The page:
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walt before mickey, biographical film, biography, review, biopic

Walt Before Mickey (2015)

Released just one year after As Dreamers Do, Walt Before Mickey covers much the same territory, albeit with professional actors and a slightly bigger budget. Yet to say this biopic benefits from such advantages would be  an overstatement, for the resulting film remains very much an amateurish production.


Monotone narration accompanied by a seemingly endless soundtrack spell out Walt’s early career from supplying cartoons to a local theatre through to his success with the Laugh-O-Grams and Alice Comedies. Helping Walt along the way were friend Ub Iwerks and brother Roy Disney, whose diverse talents allow Walt to focus on running the fledgling business. Not so rewarding for the biopic is its focus on the business side of Walt’s early career.


The depiction of these pioneering days of animation is devoid of any sense of wonder, with most scenes involving artists sitting at their desks while Walt barks orders. Instead of a sense of camaraderie that surely must have existed, we are treated to squabbling over bounced cheques, evictions and Walt rummaging through bins to find his next meal. 


The only fleeting glimpse of the workings of animation is when Walt demonstrates a bat hitting a ball to budding animator Rudy Ising. As he flicks through the pages of the company’s ledger, the drawings seem to come to life until Walt reaches the last page detailing the precarious state of the company’s finances. Despite their low-budgets, it is likewise doubtful that either Walt biopic saw much of return on either investment.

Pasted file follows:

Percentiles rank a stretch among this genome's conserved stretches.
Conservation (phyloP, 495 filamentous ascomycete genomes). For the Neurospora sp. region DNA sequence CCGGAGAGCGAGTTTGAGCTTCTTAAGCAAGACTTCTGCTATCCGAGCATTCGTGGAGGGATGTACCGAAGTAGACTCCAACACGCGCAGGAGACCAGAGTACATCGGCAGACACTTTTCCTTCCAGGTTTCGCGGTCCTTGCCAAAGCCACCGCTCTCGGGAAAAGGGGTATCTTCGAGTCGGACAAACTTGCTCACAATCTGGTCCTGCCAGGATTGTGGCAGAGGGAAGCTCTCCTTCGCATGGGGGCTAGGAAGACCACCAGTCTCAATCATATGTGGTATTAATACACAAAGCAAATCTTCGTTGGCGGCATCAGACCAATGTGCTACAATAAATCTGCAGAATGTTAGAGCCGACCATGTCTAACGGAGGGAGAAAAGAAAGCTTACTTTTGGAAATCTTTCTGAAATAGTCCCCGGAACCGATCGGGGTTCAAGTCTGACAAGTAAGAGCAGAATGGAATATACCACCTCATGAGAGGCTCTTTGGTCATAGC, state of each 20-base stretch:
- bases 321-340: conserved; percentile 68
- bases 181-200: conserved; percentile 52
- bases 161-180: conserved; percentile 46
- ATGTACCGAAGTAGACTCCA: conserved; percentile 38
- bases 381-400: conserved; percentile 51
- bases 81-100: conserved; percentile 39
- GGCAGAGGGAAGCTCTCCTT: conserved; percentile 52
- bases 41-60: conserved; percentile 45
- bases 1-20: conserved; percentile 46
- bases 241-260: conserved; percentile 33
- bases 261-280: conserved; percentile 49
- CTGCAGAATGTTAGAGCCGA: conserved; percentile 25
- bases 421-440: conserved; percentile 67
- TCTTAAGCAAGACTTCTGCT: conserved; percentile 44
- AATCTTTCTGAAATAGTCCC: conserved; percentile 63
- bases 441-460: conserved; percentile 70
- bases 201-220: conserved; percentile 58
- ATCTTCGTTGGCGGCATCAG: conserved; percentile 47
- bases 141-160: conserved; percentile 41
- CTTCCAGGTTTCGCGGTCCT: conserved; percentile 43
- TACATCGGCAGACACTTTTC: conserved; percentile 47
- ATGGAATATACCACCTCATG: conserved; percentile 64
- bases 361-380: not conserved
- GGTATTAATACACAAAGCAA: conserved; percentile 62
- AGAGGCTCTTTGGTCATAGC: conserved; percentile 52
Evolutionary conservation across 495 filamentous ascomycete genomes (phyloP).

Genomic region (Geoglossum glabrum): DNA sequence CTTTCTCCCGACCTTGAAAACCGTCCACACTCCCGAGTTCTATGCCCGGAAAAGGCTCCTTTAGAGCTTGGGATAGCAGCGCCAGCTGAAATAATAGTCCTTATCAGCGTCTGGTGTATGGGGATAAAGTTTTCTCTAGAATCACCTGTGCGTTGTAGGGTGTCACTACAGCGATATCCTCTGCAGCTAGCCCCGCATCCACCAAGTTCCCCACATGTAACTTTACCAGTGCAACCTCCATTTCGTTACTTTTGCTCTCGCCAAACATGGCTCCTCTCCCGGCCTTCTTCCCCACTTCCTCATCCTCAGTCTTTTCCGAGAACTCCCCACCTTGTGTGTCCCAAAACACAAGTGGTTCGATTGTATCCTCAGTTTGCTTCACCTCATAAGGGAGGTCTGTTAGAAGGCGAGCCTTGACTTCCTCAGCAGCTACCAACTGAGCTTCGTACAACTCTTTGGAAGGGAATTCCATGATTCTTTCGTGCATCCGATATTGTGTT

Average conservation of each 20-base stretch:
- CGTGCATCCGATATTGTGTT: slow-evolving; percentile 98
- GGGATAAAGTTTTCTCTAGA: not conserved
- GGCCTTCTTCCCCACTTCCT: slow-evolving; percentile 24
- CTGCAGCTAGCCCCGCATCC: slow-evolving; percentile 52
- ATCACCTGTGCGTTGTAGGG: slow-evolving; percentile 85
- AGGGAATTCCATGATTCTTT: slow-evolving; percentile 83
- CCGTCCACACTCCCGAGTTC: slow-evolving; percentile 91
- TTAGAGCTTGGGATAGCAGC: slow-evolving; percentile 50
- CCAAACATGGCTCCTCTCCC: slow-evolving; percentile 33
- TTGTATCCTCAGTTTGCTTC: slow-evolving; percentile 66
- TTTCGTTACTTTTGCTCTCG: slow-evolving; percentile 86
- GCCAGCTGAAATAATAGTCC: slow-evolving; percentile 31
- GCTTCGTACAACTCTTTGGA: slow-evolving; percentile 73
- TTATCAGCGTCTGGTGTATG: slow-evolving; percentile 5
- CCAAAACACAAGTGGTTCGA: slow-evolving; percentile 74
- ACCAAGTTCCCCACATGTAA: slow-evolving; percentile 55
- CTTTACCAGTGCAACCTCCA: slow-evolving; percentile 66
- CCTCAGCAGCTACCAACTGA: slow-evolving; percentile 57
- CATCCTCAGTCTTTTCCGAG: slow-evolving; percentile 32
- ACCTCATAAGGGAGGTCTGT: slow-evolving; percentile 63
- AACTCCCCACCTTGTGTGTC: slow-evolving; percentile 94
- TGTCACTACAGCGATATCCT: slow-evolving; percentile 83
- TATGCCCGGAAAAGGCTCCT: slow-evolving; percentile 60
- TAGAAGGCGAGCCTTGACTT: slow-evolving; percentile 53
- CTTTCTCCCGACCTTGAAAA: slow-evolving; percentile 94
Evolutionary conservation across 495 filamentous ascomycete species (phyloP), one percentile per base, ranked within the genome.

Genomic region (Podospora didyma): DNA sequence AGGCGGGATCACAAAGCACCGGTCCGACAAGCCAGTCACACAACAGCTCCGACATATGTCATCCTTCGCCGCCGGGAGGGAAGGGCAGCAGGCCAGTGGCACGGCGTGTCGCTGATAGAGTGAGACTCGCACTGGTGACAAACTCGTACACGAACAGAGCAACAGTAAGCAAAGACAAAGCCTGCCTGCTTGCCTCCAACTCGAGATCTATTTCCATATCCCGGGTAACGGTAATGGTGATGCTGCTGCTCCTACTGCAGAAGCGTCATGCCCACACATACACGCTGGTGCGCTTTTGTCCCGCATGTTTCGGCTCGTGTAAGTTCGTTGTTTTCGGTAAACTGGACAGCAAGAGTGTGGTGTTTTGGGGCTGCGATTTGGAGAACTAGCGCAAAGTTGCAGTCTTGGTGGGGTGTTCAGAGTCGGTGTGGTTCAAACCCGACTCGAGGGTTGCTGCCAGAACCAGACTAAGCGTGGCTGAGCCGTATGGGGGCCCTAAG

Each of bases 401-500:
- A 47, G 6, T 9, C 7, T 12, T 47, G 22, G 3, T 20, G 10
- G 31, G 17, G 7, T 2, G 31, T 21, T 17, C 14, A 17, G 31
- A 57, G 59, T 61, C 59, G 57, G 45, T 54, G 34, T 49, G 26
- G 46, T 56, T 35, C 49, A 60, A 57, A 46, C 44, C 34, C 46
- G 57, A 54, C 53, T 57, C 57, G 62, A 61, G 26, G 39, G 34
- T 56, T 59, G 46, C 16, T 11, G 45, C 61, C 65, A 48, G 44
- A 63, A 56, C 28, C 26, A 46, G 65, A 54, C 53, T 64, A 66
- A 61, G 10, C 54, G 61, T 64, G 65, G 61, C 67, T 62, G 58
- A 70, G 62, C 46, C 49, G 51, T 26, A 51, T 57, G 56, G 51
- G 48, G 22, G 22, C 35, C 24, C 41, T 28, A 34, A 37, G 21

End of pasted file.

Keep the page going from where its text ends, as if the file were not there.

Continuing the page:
cast, Thomas Ian Nicholas, Walt Disney, Jon Heder, Roy Disney
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Though Fred Harman worked with Walt at the Kaycee Studio, he did not come out to Hollywood to work at the Disney Studios.


Friz Freleng did not work at Laugh-o-Gram studio in Kansas City. He joined the Disney Studios in California late in 1927. Futhermore, Freleng never quit Disney because he wasn’t being paid. He was fired by Walt for phoning in sick when Walt felt he wasn’t.


Ub Iwerks did not come out to Hollywood by train. As explained in his grand-daughter's excellent documentary The Hand Behind the Mouse, Ub drove from Kansas City with his mother. It was a seven day trip.


Charles Mintz did not force Disney to replace Virginia Davis as Alice. Virginia was replaced because her mother objected to the Disney Brothers paying her for just the days she worked.


Walt did not break into his office to steal the film can with Alice’s Wonderland. It was part of the bankruptcy settlement that he could take the film to use as a sample reel for potential employment.

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Though biopic features actual footage of some of Disney’s earliest cartoons, including Alice’s Wonderland and Plane Crazy, little is shown of how the animations were made.  Instead the film provides generic depictions of Walt filming the live-action portions of the Alice Comedies.

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